Somehow – and I’m not entirely sure how – in between all of this frenzy of activity, I managed to finish my final edit of my new novel, which has now been despatched to my invaluable editor Alison Jack. I also decided in a lightbulb moment to change the title from Flat Chance – A Staffroom at St Bride’s Mystery to Secrets at St Bride’s – A School Mystery for Grown-ups. It’s a fun mashup of romantic comedy, mystery and satire, aimed at all those who grew up hooked on traditional school stories for children, such as Malory Towers and the Chalet School series. The cover is now with my talented designer for amendment (sorry to make extra work for you, Rachel Lawston!) It will also be the first in a new series.

I also signed off the audio files for my first audiobook novel, which will be of the first in the Sophie Sayers Village Mysteries series.

New Writing Projects

Today I started writing a new Sophie Sayers novella which will be given free of charge to everyone on my mailing list. (If you haven’t yet signed up, you can do so using the form at the bottom of this post.) I’m hoping this will be ready in August.

Then I’ll be writing the sixth Sophie Sayers Village Mystery, Murder Your Darlings, set at a writers’ retreat on Ithaca, at which Sophie inadvertently won a free place back in Best Murder in Show.

After that I’ll be alternating between the two series in future, and publishing at least one book in each series each year, if not more. St Bride’s #2, Stranger at St Bride’s, in which an American gentleman turns up claiming the estate is rightfully his, as a descendant of the (supposedly childless) founder, will be my autumn writing project.

Book Reviews Always Welcome!

In the meantime, if you’d like to spur me on, and you’ve read and enjoyed any of my books, it would make me very happy if you could spare a moment to leave a brief review online somewhere.

New reviews help books get discovered among the masses of novels out there in the world, and your support could make a real difference to my sales.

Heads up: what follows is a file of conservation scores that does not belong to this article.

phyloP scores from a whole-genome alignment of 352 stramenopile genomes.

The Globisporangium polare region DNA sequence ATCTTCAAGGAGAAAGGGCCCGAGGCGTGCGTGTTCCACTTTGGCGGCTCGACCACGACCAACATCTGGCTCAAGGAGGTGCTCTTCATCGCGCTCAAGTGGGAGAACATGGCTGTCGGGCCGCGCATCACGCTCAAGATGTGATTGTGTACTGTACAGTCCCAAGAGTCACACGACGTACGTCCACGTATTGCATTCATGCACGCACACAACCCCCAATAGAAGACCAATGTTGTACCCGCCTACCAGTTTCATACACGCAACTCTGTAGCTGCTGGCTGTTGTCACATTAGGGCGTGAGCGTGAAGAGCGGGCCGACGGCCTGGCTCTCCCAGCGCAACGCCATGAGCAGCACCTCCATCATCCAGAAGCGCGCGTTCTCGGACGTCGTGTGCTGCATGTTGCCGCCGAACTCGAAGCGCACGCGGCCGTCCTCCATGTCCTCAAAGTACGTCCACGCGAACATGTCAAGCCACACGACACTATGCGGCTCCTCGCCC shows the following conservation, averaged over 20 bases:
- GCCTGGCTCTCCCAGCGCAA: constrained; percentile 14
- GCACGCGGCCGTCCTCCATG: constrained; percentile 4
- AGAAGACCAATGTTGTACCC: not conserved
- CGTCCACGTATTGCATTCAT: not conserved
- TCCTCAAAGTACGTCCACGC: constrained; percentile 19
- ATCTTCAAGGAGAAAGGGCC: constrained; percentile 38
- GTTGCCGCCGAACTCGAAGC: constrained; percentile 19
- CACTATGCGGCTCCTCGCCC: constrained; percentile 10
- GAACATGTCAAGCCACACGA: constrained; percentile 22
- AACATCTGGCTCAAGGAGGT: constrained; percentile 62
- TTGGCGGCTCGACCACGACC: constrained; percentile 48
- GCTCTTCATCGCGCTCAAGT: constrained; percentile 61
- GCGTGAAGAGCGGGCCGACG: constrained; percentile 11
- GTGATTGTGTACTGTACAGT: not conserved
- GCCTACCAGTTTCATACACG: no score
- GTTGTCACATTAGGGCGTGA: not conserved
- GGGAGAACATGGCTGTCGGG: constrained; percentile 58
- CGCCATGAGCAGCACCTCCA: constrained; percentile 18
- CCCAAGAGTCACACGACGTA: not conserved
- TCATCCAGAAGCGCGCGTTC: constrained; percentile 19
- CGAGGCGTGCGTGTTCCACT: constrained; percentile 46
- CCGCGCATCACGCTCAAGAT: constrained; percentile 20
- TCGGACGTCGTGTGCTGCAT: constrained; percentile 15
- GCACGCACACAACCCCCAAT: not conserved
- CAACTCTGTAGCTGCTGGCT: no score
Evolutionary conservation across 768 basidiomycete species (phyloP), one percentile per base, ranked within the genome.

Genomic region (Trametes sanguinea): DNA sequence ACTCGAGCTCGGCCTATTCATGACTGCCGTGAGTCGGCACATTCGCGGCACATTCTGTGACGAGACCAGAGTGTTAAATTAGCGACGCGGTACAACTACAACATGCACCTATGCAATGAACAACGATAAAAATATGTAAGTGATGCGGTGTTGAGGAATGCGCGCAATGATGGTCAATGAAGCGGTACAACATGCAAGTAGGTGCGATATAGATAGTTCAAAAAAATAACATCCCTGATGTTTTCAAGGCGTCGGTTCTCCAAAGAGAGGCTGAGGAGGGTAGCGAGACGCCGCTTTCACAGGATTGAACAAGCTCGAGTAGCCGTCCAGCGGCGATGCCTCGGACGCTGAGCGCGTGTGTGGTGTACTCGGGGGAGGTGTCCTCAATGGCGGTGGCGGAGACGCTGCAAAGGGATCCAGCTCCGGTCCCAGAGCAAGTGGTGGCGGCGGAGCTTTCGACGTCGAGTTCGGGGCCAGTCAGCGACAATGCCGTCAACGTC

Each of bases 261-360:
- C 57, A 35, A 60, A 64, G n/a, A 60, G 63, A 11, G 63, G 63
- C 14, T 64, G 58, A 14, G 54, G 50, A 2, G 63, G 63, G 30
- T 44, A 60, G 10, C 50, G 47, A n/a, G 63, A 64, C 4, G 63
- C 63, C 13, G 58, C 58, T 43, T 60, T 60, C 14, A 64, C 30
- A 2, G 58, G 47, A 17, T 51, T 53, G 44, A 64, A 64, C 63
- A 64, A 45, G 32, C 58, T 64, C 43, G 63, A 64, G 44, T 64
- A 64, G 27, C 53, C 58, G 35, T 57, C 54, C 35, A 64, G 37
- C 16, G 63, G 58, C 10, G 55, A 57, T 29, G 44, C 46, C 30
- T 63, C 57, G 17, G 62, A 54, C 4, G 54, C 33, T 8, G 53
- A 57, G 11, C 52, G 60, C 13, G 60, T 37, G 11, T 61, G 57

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Posted in Events, Reading, Writing

Ali Smith, CrimeFest & Partners in Crime

Selfie of Debbie Young, Alison Morton, & David Penny
CrimeFest is a great place to network with fellow crime-writers such as my author chums Alison Morton and David Penny.

Last week went by in a bit of a blur for me, but included attending two very enjoyable events that you might like to know about.

I must admit after having spent a large part of this year so far organising the Hawkesbury Upton Literature Festival, it was bliss for me to attend events as a member of the audience, and to sit back and enjoy myself rather than rushing about making things happen.

Ali Smith at Tetbury Book Fest

The week kicked off with the new Tetbury Book Fest, run by the Yellow-Lighted Bookshop at the delightful Tetbury Goods Shed, a small-scale events space on the site of the former and sympathetically converted former Tetbury railway station. This Cotswold market town, just a few miles up the road from me, was filled with party atmosphere, its annual Wacky Races event, in which locals race home-made go-carts around its street, having taken place a little earlier that day.

At Tetbury, I really enjoyed a talk by Ali Smith, one of the country’s most highly-regarded authors. She doesn’t do many public events like this, but the Yellow-Lighted’s ever-persuasive Hereward managed to lure her along. She was there to talk about her latest book, Spring, but it was also inspiring to hear her talk about her love of books and reading,

cover of Spring by Ali Smith
The third in Ali Smith’s seasonal quartet of novels

“My books are nothing to do with me once I’ve finished them,” she said. “Books belong to us all individually as well as communally.”

She passionately advocated rereading books – a great excuse for those who, like me, like to keep books they’ve enjoyed in case they want to return to them later.

“Books are different to us on rereading ten years later,” she observed, and I completely agree.

I was also chuffed to learn a new word from her: intertextuality. This means the act of referring to other texts within a book. I do that a lot in my Sophie Sayers series (Sophie works in a bookshop), mostly for comic effect, but it’s pleasing to know there’s a formal name for it.

I didn’t take a photo of Ali because she is very shy and it would have felt intrusive, but I had a nice chat with her while she was signing her book for me, and was pleased to be able to tell her that the previous week I’d been with Dr Gerri Kimber, whom she thanks in the acknowledgements section of Spring, when she came to speak at the Hawkesbury Upton Literature Festival about Katherine Mansfield, referenced in her book.